The effectiveness of the support and interventions and their impact on the pupil’s progress should be reviewed regularly in line with the agreed date. This will help ensure that support and intervention are matched to need, barriers to learning are identified and overcome, and that a clear picture of the interventions put in place and their effect is developed. If little or no progress has been made, alternative interventions could be provided. For some types of SEN, the way in which a pupil responds to an intervention can be a useful method of developing a more accurate picture of need. 

The class or subject teacher, working with the SENCO, should revise the support in light of the pupil’s progress and development, deciding on any changes to the support and outcomes in consultation with the parent and pupil. Parents should have clear information about the impact of the support and interventions provided, enabling them to be involved in planning next steps.

In cases where outside professionals from health or social services are already involved with the child these professionals should liaise with the school to help inform the assessments. If the school want to ask for additional specialist advice this will be discussed this with parents and professionals contacted if parents agree.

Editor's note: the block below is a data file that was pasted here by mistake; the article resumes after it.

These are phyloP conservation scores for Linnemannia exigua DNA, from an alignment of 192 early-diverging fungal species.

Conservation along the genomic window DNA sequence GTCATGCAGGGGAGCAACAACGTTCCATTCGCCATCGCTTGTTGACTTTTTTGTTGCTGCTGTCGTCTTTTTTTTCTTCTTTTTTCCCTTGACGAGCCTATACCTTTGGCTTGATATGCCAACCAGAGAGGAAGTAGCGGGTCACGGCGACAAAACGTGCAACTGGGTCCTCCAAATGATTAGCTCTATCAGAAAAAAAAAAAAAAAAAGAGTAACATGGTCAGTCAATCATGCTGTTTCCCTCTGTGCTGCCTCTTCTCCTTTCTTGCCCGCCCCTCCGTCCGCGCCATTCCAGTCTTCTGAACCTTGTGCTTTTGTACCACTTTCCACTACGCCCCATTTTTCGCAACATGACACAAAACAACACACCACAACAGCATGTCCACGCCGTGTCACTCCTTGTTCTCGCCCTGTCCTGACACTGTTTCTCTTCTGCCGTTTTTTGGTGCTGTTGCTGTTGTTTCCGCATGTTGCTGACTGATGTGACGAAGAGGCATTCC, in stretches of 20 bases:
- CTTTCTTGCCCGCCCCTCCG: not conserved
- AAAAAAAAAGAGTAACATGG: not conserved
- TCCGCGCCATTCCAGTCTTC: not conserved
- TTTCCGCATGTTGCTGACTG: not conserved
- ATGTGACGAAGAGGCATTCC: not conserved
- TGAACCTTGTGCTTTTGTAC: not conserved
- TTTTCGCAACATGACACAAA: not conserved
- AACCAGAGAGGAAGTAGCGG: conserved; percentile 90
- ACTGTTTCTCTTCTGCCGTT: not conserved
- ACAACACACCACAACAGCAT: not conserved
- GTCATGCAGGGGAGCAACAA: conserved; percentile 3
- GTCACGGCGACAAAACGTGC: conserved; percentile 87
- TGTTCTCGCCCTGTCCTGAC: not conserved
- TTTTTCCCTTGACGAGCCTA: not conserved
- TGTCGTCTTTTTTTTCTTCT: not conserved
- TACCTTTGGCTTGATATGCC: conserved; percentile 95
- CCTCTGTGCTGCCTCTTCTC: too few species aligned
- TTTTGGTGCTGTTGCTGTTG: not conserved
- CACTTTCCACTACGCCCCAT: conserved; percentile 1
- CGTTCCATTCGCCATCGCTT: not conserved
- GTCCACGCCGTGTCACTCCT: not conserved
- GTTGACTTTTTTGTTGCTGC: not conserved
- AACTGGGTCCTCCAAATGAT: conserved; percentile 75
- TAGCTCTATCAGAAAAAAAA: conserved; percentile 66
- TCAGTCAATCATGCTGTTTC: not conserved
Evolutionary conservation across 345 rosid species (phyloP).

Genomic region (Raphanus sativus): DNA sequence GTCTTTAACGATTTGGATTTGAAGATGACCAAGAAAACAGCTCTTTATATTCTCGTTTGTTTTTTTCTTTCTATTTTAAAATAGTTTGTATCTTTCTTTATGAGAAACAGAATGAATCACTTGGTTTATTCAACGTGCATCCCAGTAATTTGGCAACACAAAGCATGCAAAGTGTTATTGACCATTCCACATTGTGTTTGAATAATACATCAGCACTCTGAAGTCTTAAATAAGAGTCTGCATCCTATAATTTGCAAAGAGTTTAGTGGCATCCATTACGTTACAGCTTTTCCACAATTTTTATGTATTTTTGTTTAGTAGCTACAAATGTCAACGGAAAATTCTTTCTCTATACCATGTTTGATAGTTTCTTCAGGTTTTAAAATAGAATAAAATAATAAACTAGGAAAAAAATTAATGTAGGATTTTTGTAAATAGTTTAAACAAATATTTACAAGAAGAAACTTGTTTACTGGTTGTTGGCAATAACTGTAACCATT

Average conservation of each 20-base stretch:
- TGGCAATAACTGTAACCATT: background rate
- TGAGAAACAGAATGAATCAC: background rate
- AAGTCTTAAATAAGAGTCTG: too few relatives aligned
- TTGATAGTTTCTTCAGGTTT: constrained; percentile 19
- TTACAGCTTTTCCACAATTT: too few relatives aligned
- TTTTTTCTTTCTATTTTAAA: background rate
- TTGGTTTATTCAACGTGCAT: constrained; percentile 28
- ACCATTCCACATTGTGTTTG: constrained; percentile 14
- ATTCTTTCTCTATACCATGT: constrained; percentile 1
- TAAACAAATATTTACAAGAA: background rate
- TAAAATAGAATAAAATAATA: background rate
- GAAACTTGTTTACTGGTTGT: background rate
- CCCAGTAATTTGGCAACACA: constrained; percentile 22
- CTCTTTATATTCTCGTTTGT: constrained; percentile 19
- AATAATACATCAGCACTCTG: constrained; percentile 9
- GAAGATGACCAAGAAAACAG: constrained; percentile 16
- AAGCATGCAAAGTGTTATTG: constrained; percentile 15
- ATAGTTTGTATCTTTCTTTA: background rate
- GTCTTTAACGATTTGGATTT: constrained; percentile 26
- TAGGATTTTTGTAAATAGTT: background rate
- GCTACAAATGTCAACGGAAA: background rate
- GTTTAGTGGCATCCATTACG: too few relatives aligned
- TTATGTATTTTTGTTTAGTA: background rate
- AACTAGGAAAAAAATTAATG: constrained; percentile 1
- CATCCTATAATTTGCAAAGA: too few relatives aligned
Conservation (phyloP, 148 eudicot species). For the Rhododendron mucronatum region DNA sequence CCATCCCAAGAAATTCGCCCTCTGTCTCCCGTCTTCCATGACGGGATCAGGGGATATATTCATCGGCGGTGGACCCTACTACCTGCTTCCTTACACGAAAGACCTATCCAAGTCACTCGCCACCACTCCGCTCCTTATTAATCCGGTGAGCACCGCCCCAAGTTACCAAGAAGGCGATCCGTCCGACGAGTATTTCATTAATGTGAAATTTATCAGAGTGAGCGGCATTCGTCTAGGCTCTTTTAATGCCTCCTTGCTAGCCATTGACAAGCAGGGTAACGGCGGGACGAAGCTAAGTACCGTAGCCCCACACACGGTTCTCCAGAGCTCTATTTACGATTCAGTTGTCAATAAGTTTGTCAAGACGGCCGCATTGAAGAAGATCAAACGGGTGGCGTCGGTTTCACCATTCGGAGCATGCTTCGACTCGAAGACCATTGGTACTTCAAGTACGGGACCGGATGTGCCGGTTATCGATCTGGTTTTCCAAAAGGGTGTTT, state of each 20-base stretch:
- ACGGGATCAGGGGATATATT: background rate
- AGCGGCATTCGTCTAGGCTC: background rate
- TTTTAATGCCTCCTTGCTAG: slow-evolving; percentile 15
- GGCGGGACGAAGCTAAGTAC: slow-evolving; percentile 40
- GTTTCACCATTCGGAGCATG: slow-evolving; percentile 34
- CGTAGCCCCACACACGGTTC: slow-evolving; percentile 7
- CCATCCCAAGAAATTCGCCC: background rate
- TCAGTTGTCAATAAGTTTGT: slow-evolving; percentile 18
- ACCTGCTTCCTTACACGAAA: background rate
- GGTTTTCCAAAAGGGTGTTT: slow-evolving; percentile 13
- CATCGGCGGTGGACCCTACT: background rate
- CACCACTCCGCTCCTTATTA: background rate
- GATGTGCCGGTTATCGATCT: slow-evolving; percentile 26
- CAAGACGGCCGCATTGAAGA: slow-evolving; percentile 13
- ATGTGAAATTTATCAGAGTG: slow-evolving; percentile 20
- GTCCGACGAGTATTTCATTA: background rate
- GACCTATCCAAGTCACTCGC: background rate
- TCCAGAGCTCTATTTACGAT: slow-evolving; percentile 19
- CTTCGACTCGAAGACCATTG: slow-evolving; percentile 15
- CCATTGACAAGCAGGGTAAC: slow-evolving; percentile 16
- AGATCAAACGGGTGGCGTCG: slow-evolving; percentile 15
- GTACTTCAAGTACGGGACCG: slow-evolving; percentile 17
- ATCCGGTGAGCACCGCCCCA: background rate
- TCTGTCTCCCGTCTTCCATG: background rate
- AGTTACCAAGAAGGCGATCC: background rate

Where a pupil has an EHC plan, the local authority must review that plan as a minimum every twelve months. Schools must co-operate with the local authority in the review process and, as part of the review, the local authority can require schools to convene and hold annual review meetings on its behalf.

Pupils may move off SEN Support when they have reached age expected levels.

SEN Code of Practice 0-25 years 6.44 - 6.56

Details of individual Portsmouth schools local offers and support offered at each wave of intervention can be found at:Portsmouth Schools

Details of ordinarily available provision in Portsmouth schools can be found at:Ordinarily available provision

A copy of an SEN Support Plan and Review Plan for Portsmouth schools can be found at: SEN Support Plan  Review Plan

Print Email

Share this post

Submit to FacebookSubmit to Google PlusSubmit to TwitterSubmit to LinkedIn